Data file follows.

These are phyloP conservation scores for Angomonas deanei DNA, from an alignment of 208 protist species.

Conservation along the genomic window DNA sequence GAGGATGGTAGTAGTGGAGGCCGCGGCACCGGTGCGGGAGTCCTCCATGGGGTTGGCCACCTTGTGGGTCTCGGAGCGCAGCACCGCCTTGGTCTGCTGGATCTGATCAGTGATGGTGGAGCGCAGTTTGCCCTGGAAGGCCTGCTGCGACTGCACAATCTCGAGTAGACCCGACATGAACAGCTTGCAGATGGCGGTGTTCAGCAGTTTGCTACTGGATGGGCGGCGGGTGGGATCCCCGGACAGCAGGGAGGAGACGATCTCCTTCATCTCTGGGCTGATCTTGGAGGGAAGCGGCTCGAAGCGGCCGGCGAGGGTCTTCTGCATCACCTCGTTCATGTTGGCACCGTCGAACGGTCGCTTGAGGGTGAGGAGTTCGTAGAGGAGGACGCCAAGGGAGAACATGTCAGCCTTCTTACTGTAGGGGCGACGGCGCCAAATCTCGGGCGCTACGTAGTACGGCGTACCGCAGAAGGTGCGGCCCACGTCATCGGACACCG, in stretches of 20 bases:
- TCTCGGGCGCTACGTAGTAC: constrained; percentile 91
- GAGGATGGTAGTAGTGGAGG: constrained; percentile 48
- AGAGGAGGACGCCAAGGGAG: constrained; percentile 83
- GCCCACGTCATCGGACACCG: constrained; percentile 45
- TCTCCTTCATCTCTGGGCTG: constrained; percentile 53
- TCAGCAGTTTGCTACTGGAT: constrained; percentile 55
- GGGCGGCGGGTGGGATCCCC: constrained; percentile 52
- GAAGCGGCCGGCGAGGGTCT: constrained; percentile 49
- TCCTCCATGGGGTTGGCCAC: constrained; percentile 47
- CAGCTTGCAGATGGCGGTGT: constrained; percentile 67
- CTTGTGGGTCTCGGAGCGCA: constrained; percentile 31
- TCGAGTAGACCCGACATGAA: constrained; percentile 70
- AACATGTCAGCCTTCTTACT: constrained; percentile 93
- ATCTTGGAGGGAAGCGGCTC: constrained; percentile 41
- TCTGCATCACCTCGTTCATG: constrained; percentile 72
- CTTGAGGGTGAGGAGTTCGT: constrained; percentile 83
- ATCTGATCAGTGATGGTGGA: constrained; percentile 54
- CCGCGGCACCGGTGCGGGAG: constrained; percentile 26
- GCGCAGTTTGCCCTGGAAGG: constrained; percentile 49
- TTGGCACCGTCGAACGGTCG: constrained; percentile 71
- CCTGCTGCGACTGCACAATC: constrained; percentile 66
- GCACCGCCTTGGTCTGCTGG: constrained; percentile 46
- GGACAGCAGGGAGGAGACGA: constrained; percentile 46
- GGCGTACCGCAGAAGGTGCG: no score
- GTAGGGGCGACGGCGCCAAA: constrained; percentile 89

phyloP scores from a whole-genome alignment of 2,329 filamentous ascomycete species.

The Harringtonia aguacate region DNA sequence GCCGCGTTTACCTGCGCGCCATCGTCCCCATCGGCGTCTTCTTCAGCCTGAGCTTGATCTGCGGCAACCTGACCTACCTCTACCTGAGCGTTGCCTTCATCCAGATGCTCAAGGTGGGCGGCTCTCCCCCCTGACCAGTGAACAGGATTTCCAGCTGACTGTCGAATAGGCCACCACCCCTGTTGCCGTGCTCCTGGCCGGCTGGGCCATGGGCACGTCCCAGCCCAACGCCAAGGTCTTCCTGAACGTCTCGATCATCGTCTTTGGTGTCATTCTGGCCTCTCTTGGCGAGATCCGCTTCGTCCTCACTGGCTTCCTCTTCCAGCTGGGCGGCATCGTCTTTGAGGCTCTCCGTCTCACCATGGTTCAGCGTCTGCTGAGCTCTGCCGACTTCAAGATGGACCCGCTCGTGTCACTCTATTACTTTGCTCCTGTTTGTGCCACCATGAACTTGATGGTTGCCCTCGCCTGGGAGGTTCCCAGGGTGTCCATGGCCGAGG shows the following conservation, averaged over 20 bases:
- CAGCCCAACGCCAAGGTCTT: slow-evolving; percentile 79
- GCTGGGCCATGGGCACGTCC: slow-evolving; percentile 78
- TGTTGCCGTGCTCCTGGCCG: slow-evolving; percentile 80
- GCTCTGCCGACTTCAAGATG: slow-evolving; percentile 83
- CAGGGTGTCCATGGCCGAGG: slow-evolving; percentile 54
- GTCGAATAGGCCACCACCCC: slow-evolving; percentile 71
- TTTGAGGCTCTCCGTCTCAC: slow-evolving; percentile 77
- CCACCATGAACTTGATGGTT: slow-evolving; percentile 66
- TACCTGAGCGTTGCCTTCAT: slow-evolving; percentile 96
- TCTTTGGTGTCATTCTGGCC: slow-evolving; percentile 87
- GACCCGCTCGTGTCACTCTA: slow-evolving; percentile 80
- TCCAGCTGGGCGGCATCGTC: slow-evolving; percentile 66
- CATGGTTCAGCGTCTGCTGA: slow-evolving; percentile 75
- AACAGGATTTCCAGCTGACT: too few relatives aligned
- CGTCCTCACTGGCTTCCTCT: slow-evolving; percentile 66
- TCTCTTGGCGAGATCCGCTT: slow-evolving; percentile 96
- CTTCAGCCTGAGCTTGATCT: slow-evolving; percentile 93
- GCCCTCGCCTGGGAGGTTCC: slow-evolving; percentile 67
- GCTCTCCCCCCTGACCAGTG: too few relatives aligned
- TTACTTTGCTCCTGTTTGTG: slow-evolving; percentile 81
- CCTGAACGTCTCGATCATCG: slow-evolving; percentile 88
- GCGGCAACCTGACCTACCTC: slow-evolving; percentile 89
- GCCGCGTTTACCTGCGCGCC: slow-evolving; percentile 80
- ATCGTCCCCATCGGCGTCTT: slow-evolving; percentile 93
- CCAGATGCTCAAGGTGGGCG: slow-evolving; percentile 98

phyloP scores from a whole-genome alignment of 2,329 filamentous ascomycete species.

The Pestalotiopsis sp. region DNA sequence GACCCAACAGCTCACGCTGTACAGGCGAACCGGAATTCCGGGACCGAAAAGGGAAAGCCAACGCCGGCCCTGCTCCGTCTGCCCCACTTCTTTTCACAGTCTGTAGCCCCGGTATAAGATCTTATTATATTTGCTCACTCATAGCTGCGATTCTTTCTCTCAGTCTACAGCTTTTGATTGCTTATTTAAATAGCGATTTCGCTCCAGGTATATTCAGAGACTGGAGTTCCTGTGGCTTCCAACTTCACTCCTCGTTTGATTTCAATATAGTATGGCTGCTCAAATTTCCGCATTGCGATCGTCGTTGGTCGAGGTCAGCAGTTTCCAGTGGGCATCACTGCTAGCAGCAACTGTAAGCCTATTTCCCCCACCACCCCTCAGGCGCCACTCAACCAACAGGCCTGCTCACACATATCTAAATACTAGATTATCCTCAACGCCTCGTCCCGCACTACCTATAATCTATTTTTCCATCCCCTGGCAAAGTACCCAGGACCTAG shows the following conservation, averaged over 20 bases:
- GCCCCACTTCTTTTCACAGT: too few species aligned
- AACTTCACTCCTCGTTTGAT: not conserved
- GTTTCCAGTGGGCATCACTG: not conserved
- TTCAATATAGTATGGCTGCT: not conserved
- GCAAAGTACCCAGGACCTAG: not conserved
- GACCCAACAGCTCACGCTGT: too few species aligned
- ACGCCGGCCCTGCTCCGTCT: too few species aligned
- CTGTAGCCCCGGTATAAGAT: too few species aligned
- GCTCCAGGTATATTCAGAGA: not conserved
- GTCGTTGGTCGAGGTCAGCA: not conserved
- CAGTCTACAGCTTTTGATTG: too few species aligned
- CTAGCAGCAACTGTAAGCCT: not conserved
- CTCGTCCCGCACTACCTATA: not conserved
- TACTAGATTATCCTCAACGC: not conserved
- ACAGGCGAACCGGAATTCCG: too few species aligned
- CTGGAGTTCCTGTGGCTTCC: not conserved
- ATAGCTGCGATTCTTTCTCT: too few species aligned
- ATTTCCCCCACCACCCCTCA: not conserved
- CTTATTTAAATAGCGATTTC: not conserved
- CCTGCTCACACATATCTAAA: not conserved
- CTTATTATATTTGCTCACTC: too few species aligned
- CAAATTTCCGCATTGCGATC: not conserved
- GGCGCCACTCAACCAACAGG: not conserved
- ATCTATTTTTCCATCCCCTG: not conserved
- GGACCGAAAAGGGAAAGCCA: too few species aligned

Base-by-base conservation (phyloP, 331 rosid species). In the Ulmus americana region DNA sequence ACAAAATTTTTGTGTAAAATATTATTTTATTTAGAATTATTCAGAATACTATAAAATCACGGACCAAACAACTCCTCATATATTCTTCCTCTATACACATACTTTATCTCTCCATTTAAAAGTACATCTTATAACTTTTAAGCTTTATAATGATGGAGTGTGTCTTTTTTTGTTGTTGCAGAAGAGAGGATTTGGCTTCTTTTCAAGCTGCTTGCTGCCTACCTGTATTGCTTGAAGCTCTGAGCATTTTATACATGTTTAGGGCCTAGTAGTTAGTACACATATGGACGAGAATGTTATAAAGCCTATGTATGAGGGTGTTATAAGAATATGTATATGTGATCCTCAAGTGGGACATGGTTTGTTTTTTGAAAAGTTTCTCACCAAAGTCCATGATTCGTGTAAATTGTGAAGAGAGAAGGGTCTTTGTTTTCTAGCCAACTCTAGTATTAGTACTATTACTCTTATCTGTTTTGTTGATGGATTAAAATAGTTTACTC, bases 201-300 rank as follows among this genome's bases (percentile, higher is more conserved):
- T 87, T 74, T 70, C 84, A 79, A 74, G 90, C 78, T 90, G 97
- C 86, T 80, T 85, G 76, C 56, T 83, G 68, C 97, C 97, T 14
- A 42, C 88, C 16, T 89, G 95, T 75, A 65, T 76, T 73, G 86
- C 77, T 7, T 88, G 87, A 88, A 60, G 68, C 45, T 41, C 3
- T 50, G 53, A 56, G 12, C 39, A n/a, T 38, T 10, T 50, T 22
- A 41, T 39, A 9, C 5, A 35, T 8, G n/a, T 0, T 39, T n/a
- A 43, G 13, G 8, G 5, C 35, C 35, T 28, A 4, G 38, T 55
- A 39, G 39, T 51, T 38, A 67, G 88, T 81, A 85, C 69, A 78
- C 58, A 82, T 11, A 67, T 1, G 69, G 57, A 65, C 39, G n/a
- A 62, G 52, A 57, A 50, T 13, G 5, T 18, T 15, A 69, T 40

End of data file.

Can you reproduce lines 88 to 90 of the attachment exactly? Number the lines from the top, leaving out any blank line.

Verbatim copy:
- A 41, T 39, A 9, C 5, A 35, T 8, G n/a, T 0, T 39, T n/a
- A 43, G 13, G 8, G 5, C 35, C 35, T 28, A 4, G 38, T 55
- A 39, G 39, T 51, T 38, A 67, G 88, T 81, A 85, C 69, A 78